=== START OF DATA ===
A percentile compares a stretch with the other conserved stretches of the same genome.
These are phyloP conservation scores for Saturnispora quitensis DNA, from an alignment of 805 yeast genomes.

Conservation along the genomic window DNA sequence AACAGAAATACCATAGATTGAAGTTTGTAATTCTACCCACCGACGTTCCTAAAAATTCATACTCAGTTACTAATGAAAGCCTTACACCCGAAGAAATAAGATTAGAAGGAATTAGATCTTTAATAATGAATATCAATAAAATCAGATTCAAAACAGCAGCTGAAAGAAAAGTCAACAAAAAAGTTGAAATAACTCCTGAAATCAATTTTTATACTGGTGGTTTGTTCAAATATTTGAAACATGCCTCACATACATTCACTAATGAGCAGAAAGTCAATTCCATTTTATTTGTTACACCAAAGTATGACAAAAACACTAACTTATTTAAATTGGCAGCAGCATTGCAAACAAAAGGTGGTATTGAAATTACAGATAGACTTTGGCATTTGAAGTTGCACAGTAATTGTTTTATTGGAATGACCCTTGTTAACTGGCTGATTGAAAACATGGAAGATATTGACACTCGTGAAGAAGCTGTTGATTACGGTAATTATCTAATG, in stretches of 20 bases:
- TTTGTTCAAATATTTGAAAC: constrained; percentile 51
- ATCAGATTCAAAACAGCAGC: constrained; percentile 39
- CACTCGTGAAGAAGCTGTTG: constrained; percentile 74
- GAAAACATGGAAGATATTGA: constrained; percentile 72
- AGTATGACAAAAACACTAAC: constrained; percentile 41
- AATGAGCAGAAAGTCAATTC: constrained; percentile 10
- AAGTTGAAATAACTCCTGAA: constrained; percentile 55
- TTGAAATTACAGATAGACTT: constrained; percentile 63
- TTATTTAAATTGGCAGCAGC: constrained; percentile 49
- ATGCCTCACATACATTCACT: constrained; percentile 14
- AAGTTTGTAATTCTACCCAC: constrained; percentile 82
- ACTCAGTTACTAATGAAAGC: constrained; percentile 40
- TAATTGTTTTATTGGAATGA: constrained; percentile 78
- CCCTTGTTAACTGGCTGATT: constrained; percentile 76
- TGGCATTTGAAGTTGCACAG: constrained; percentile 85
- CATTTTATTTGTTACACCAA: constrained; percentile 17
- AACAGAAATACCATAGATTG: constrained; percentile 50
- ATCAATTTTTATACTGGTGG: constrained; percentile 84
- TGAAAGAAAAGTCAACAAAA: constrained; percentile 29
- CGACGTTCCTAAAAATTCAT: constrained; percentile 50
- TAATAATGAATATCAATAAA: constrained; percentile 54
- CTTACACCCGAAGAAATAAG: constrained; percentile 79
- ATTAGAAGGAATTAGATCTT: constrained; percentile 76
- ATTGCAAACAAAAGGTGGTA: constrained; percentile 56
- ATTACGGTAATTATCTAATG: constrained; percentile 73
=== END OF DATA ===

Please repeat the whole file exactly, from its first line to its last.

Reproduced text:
A percentile compares a stretch with the other conserved stretches of the same genome.
These are phyloP conservation scores for Saturnispora quitensis DNA, from an alignment of 805 yeast genomes.

Conservation along the genomic window DNA sequence AACAGAAATACCATAGATTGAAGTTTGTAATTCTACCCACCGACGTTCCTAAAAATTCATACTCAGTTACTAATGAAAGCCTTACACCCGAAGAAATAAGATTAGAAGGAATTAGATCTTTAATAATGAATATCAATAAAATCAGATTCAAAACAGCAGCTGAAAGAAAAGTCAACAAAAAAGTTGAAATAACTCCTGAAATCAATTTTTATACTGGTGGTTTGTTCAAATATTTGAAACATGCCTCACATACATTCACTAATGAGCAGAAAGTCAATTCCATTTTATTTGTTACACCAAAGTATGACAAAAACACTAACTTATTTAAATTGGCAGCAGCATTGCAAACAAAAGGTGGTATTGAAATTACAGATAGACTTTGGCATTTGAAGTTGCACAGTAATTGTTTTATTGGAATGACCCTTGTTAACTGGCTGATTGAAAACATGGAAGATATTGACACTCGTGAAGAAGCTGTTGATTACGGTAATTATCTAATG, in stretches of 20 bases:
- TTTGTTCAAATATTTGAAAC: constrained; percentile 51
- ATCAGATTCAAAACAGCAGC: constrained; percentile 39
- CACTCGTGAAGAAGCTGTTG: constrained; percentile 74
- GAAAACATGGAAGATATTGA: constrained; percentile 72
- AGTATGACAAAAACACTAAC: constrained; percentile 41
- AATGAGCAGAAAGTCAATTC: constrained; percentile 10
- AAGTTGAAATAACTCCTGAA: constrained; percentile 55
- TTGAAATTACAGATAGACTT: constrained; percentile 63
- TTATTTAAATTGGCAGCAGC: constrained; percentile 49
- ATGCCTCACATACATTCACT: constrained; percentile 14
- AAGTTTGTAATTCTACCCAC: constrained; percentile 82
- ACTCAGTTACTAATGAAAGC: constrained; percentile 40
- TAATTGTTTTATTGGAATGA: constrained; percentile 78
- CCCTTGTTAACTGGCTGATT: constrained; percentile 76
- TGGCATTTGAAGTTGCACAG: constrained; percentile 85
- CATTTTATTTGTTACACCAA: constrained; percentile 17
- AACAGAAATACCATAGATTG: constrained; percentile 50
- ATCAATTTTTATACTGGTGG: constrained; percentile 84
- TGAAAGAAAAGTCAACAAAA: constrained; percentile 29
- CGACGTTCCTAAAAATTCAT: constrained; percentile 50
- TAATAATGAATATCAATAAA: constrained; percentile 54
- CTTACACCCGAAGAAATAAG: constrained; percentile 79
- ATTAGAAGGAATTAGATCTT: constrained; percentile 76
- ATTGCAAACAAAAGGTGGTA: constrained; percentile 56
- ATTACGGTAATTATCTAATG: constrained; percentile 73